"In other words, there's a lot of things happening. But you just can't have instant technology," Bush added. "It takes a while for technologies to come on the market. If we could get rid of our addiction of oil overnight, of course, I would do that. But it takes a while for these ethanols and these cellulosic ethanols and the new batteries and the new solar energy-type devices to become, you know, prevalent."
When Bush was re-elected more than two years ago, he spoke confidently of his "political capital," but now he faces a different reality, with Democrats controlling Congress and all-time low approval ratings for his administration. Still, he believes he has some political capital left.
"I think the president's always got a pretty loud microphone and is able to get things done," he said. "But no question the dynamic has changed and that the Congress has changed and that I'm going to be dealing with new leadership.
"I've still got my friends in the Republican Party with whom I will work, but I've got a new group of leaders to work with, the speaker and the leader of the Senate. I'm looking forward to doing the best I can to work with them for the good of the country," Bush added.
He believes they can come up with a spending program to balance the budget "within five years."
"I'll be presenting that budget next week," he said. "Hopefully, you know, they're not going to try to raise taxes. I'm going to work hard to make sure they don't. I've got a veto that will prevent them from raising taxes. … I think it will hurt the economy."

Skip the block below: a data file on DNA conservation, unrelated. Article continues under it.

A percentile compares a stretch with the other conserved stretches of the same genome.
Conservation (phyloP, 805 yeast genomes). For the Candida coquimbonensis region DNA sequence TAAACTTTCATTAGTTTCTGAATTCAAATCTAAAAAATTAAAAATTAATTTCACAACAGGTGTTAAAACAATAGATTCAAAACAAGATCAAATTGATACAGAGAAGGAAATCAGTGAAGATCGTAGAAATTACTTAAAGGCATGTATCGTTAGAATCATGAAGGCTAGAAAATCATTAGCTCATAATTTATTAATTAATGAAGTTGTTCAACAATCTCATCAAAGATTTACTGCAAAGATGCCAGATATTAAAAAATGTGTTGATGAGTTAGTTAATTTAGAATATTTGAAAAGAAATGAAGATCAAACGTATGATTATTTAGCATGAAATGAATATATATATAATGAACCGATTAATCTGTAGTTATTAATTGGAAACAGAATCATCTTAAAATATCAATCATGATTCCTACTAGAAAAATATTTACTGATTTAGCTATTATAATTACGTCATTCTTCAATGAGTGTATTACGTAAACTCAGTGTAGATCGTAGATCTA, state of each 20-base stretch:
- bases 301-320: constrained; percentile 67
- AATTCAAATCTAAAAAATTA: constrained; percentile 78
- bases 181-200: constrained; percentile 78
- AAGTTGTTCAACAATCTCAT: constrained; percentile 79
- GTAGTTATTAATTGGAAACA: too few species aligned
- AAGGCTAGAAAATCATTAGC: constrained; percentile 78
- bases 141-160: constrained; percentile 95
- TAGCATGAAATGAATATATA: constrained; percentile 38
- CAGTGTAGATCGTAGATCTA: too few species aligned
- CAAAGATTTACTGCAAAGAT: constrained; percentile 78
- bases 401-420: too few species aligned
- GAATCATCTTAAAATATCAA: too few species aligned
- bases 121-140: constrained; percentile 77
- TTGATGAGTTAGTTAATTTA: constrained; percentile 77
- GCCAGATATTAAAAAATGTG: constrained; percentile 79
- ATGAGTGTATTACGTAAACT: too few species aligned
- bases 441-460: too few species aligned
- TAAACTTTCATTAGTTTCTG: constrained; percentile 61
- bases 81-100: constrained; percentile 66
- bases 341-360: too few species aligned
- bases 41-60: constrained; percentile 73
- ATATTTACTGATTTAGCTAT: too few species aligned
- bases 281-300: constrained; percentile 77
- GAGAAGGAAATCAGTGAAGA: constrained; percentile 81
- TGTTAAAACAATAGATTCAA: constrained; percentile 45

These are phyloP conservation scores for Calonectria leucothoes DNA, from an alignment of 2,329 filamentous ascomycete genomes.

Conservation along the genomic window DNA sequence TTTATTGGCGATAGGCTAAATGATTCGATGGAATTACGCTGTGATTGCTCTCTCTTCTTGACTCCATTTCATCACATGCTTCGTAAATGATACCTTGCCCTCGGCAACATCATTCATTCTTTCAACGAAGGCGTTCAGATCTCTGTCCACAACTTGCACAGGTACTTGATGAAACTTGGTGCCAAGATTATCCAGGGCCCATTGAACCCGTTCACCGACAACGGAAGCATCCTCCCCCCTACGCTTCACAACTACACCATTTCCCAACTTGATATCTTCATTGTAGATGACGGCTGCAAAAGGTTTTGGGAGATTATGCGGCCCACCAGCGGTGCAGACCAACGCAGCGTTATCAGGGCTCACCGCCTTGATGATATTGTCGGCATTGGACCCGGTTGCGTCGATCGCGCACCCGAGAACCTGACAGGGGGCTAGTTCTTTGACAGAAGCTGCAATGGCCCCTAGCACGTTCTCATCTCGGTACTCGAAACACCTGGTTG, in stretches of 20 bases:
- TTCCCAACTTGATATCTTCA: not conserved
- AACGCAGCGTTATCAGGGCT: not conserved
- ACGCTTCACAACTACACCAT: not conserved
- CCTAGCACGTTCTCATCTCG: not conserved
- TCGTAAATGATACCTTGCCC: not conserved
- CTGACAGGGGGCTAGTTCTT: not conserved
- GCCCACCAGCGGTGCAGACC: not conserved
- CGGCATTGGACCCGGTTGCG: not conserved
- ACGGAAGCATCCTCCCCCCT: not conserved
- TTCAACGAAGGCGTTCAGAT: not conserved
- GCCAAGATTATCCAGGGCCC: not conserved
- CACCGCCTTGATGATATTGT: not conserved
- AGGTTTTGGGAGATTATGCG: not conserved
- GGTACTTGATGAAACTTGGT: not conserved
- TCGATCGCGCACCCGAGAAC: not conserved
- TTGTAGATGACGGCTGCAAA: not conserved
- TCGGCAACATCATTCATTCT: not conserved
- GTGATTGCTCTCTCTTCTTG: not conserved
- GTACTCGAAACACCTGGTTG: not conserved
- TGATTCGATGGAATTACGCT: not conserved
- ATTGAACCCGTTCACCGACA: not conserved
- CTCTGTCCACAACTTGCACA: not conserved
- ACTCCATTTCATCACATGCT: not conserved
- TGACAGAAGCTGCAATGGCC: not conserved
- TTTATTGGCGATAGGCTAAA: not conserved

He laid out a new energy and health care plan during his recent State of the Union address, which immediately faced scrutiny in Congress.
"Well, if people all of a sudden say -- if their attitude is, 'George Bush is for it, I'm against it,' if that's what you're saying, that's the kind of attitude the American people don't really want to see," he said.
"I've laid out a good idea, and I would hope that the leadership in the Congress will take a good look at it. There's a lot people who think it's a good idea and a lot of people who strongly support it. It's the best way, in my judgment, to make sure that medicine remains in private hands and that the main decider for health care decisions is the doc and the patient, not insurance companies or the government," he said.
"We'll see … it will be an interesting debate," Bush said.